Finnish Healthcare

During my recent visit to Helsinki, Finland, I became an uncle. My congratulations and best wishes to my brother Abhishek and sister in law Ashima for this new chapter in their lives, and welcome to the world, little Elina Mohan.

Being closely involved in the birth of my niece, I also witnessed the much vaunted Finnish health care system up close. The Finns are quite proud of their health care system, particularly the part that deals with maternity and child care, and rightfully so. The system is timely, effective, efficient, compassionate and user friendly.

First, the cost. For my family, accessing the health care system was free. I don’t recall my brother paying any copays or deductibles at any stage of the process. My brother and his wife have been contributing significantly to the Finnish treasury through payroll taxes over the last 2 years and have paid in to the system to some extent, however they would have received the same care even if they were new arrivals to the country. This is very generous and kind. Unlike the U.S., Finland doesn’t have birthright citizenship and thus my niece is not a Finnish citizen by birth. This makes the provision of free maternity care even more generous as the family may eventually decide to settle outside of Finland.

Second, the efficiency of health care delivery. Finnish health care providers (generalizing from my sister in law’s experience with pre-natal care and maternity care providers) don’t operate on the fee-for-service model used by U.S. health care providers. Thus, there is no incentive to over-prescribe care that patients may not really need. During her pregnancy, when my sister in law called the doctor to complain about stomach ache and other pregnancy related pains, she was simply told that aches are a natural part of being pregnant and likely don’t require medical attention. That turned out to be sound advice. I’m not sure how health care providers are compensated by the government – it appears to be a patient outcome based approach rather than one based on volume of services provided. Finland is also not as litigious of a society as the U.S., and doctors don’t live in a state of dread about being sued. This approach keeps the cost of health care delivery low, making it possible to make good health care available to everybody.

Third, the ease of use. This one was particularly surprising to me. Customer service tends to be generally poor when there is no direct incentive to treat the customer well. This was not true at the hospital my sister in law received care. All of the staff involved in her care – the nurses, midwife etc., were thoroughly competent, polite, organized and well coordinated. Knowing that my family didn’t speak Finnish, the hospital made sure to assign us staff that could speak English. We were assured that specialized medical professionals were on standby in case anything went wrong and specialized care was needed. The care was well coordinated and providers knew what procedures or examinations had been conducted by others.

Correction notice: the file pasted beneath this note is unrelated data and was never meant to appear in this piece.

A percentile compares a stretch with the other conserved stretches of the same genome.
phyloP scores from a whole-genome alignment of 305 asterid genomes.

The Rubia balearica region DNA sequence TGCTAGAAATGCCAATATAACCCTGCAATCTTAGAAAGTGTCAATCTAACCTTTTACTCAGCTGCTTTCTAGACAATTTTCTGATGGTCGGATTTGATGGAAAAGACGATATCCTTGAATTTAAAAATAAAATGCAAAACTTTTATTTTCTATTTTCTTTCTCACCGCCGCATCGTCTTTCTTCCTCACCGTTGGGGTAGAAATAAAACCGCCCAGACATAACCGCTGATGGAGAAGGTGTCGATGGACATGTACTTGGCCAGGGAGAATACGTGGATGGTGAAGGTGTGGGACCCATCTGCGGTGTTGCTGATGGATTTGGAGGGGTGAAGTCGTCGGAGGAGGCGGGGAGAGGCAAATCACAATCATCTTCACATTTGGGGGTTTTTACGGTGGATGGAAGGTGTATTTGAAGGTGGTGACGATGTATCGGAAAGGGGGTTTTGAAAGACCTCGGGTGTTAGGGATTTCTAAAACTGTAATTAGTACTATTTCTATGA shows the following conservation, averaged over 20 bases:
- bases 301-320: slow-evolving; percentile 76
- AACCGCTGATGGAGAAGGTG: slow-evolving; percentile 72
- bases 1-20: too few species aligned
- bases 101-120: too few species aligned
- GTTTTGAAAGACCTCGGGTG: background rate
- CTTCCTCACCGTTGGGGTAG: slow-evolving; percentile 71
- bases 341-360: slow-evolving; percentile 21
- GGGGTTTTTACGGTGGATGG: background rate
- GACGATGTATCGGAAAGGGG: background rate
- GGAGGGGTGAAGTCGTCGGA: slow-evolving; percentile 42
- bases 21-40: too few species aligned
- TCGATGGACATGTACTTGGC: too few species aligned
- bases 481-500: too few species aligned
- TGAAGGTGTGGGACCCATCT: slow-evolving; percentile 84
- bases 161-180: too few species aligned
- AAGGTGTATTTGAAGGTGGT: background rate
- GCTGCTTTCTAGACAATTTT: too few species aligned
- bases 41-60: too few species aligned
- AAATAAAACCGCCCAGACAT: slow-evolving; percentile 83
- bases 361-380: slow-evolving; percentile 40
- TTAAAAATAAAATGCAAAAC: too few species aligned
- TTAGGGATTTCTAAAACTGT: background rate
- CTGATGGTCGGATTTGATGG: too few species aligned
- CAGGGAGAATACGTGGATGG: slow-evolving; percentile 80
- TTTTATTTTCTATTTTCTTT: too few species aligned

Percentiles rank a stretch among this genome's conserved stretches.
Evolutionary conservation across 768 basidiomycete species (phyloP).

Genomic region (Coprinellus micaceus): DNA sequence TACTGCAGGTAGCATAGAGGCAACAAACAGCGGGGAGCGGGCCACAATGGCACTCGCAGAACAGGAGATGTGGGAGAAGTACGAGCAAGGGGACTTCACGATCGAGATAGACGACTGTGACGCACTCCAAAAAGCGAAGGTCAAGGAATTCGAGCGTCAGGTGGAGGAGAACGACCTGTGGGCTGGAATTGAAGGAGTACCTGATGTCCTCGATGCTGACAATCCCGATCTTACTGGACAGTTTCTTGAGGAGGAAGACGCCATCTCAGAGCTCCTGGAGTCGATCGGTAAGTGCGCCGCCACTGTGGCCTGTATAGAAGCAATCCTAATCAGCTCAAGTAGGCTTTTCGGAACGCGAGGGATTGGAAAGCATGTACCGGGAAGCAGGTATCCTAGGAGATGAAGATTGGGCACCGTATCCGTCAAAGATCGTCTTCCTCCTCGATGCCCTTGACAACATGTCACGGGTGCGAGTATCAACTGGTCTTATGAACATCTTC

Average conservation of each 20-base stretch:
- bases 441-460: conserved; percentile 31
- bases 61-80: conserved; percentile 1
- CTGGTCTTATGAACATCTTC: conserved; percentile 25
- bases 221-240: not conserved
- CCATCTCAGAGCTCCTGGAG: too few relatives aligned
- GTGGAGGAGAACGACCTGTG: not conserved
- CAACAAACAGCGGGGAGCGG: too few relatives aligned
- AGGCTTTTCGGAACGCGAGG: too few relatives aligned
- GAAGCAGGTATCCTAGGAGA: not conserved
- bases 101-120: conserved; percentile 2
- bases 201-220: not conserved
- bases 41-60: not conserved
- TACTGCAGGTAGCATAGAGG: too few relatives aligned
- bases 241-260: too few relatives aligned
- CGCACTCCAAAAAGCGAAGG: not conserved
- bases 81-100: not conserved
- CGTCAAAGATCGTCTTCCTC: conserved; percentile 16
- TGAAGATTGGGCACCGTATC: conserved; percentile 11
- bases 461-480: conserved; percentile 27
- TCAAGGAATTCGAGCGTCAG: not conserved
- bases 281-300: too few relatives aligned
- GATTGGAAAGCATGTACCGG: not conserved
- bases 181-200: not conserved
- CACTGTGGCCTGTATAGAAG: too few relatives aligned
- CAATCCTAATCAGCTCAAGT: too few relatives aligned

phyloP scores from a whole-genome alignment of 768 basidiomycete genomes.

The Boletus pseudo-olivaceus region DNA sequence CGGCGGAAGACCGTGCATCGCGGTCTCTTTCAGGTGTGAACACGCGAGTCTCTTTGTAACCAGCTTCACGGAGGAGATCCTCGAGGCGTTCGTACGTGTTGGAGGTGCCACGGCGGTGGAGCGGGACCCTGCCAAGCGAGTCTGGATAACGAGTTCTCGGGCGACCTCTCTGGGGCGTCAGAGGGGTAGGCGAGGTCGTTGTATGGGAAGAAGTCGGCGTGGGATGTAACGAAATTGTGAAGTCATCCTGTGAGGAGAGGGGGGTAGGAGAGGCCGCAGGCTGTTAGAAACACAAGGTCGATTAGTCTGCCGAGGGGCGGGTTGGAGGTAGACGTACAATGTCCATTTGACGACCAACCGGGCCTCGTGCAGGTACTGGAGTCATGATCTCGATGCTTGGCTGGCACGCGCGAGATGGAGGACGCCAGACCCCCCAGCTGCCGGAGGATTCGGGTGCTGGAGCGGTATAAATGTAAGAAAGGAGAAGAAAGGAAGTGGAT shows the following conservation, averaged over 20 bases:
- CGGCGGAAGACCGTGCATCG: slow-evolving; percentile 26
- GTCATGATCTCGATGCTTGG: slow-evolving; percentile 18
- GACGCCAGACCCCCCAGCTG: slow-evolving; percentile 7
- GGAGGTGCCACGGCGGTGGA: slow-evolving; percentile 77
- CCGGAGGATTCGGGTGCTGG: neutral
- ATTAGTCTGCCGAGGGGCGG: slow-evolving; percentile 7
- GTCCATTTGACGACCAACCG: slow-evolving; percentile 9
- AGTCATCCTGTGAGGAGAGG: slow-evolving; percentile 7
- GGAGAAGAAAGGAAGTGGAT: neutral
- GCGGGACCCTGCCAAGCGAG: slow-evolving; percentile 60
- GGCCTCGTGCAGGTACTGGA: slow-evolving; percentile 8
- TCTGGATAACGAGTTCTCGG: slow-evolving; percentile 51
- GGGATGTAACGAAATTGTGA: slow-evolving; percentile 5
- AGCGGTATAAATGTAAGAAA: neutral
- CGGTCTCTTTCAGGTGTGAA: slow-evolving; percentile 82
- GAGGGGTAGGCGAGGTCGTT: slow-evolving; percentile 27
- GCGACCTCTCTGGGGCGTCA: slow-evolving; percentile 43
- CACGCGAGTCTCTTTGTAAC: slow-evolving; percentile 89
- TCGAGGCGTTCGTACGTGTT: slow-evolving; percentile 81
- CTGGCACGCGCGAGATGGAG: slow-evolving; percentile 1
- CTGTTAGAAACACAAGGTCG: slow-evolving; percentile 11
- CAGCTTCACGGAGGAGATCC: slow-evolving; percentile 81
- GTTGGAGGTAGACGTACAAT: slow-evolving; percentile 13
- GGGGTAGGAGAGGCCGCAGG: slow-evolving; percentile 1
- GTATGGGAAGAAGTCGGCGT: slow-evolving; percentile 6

Lastly, the famous Finnish baby box. If you type “Finnish baby” in Google search, Google will finish the phrase for you by adding a “box”. For 75 years, expecting mothers in Finland receive a box from the state. This box contains clothes, sheets, toys, outdoor clothing and comes with a layer of felt at the bottom so the box can even be used as a bed. This tradition is designed to give all children in Finland, no matter their background an equal start in life. Some say it helped Finland achieve one of the world’s lowest infant mortality rates.

My brother’s family received the box as well. As we opened it, we were suffused with warm feelings of appreciation towards a country that treats all people who live in it, not just its own with such kindness. It probably doesn’t cost the Finnish government much, but I think the goodwill it generates far outweighs the cost.

Can such a generous and efficient system be replicated in a country like the United States that is far more populous, larger and diverse? I don’t know the answer to this question, but having closely followed the debate around the affordable care act (“Obamacare”) and from my own experience with the U.S. health care system, my feeling is that debate about health care in the U.S. is too focused on insurance based access to care rather than the cost of care. Even a simple routine examination in the U.S. costs far more than it should. Procedure costs are not transparent, vary widely across providers, there is too much administration and paperwork involved and doctors pay exorbitant amounts for malpractice insurance. I think we should focus on lowering the cost of health care which will then make it feasible to make it available to everyone. The debate around a single payer system or a private insurance based system will largely become moot, as premiums will come down once the cost of health care is lowered making it easier for people to afford insurance without government subsidies. This is a very complex topic and I’m not a health care expert by any means, but these are my general thoughts.

Once again, best wishes to my brother and sister in law for this exciting new chapter in their lives and thank you Finland for treating them so well!

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